Vincent Fenerty Sr., Union And Gop Leader

Posted: December 21, 1995

Vincent J. Fenerty Sr., Republican Party official, war hero and a retired Teamsters official who led a courageous union reform movement during the turbulent, corrupt and sometimes violent 1960s, died Monday. He was 71 and lived in Port Richmond. In the early 1950s, Fenerty became a driver for United Parcel Service and an active member of Teamsters Local 107. Dissatisfied with the way the union was being run on the local and national levels, Fenerty became a founding member of the Voice of the Teamsters.

This dissident organization opposed national Teamsters president Jimmy Hoffa and dedicated itself to bringing democracy to the union.

As a shop steward and later as a business agent, Fenerty led strikes that

closed all of United Parcel's garages in Philadelphia in the 1960s. The dispute was settled in the union's favor.

Bill Feeney, also a 107 business agent, recalled: "Vince was 100 percent for the men of the union. He was well-liked. Everybody knew Vince. He was the best at what he did. All he cared about was making sure everyone had work and was treated fairly."

When violence and corruption hit a crescendo in the 1960s involving Teamsters Local 107, the federal government put the local in receivership. In 1969, as a member of the reform slate composed of men from the Voice of the Teamsters movement, Fenerty was elected business agent and pension trustee of Local 107.

The slate's president, Jack Cassidy, said: "Vince was one of the most loyal and hard-working men I'd ever met. In a very turbulent time, I always knew I could trust and count on him."

After his career as a union official, Fenerty served as a shop steward and worked as a driver for Ris Paper Co. for 15 years. He retired in 1988.

During the last 17 years, he was active with the Republican Party in Philadelphia's river wards. He was recording secretary of the 31st Ward under ward leader Vincent J. Fenerty Jr., his eldest son.

Michael Meehan, general counsel of the Republican City Committee, called the elder Fenerty "a strong and loyal supporter of the Republican Party in Philadelphia. We could always count on him."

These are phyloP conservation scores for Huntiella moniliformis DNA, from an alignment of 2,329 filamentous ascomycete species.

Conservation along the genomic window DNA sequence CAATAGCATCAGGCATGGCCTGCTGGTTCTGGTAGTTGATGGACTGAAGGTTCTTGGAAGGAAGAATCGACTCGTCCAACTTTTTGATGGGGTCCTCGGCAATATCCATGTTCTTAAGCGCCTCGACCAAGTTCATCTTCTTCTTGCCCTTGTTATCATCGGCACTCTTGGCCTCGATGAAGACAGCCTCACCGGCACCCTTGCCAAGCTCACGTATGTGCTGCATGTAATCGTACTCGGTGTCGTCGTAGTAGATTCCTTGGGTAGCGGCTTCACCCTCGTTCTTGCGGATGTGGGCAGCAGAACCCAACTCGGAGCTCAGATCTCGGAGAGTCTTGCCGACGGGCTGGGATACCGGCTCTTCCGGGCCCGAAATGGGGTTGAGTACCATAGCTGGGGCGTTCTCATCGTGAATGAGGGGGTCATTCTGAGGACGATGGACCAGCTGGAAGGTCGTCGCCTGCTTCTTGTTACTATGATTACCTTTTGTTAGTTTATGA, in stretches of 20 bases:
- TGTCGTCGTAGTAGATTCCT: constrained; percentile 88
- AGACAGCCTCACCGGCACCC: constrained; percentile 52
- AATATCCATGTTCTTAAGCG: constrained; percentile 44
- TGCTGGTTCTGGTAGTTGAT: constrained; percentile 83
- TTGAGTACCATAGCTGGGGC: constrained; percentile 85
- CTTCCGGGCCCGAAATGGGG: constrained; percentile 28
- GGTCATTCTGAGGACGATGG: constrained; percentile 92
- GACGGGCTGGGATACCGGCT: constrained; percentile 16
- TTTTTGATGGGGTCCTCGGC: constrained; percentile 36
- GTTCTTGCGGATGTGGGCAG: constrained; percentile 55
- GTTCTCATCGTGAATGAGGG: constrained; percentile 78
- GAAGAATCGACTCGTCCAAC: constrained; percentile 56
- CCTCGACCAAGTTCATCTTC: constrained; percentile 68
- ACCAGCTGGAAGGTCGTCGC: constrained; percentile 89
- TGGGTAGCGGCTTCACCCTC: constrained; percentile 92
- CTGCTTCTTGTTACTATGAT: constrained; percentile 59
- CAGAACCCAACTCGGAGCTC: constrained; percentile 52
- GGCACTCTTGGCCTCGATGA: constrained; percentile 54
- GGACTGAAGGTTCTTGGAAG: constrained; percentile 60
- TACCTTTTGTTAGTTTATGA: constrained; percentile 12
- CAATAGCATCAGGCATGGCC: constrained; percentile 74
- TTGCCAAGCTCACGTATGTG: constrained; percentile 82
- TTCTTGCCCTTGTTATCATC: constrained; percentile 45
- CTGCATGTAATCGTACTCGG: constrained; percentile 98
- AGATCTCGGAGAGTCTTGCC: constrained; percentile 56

Councilman-elect Frank Rizzo said: "Mr. Fenerty worked very hard in many elections for my father. I know my Dad was very fond of Vince and his entire family. He also worked hard in my campaign for Council at-large. I am very grateful for his efforts and will miss him tremendously."

State Rep. John Taylor added that Fenerty was "a loyal, hard-working and passionate advocate for the Republican Party in Philadelphia."

Common Pleas Judge John J. Poserina, a Port Richmond native and former leader of the 31st Ward, said: "Vince Fenerty represented the 'voice' of the neighborhood as well as the Teamsters union. His main interest was to preserve the quality of life of the working man and woman, both at work and in their own community."

Fenerty's family roots in Port Richmond stretch back to 1845. He graduated

from Northeast Catholic High School in 1942 and enlisted in the Army. He served with Gen. George S. Patton's Third Army. He was twice wounded and returned to the front lines. He received two Purple Hearts. He was one of only two members of his original company to survive the war.

Survivors also include his wife of 48 years, the former Katherine R. McKinley; another son, Michael P.; a daughter, Katherine R. Takoushian; a sister, Theresa Murphy; and two grandchildren, Danny and Tara.

Mass of Christian Burial will be celebrated at 10 a.m. tomorrow at St. Anne's Church, Lehigh Avenue and Memphis Street. Burial will be in Holy Sepulchre Cemetery, Cheltenham Avenue and Easton Road, Cheltenham.

Friends may call between 7 and 9:30 tonight at the Baj Funeral Home, 2656 E. Thompson St.

Contributions may be made to the church.


Frank A. "Mr. Anthony" Branella, a retired beauty salon operator, died Tuesday. He was 81 and lived in Blackwood, N.J.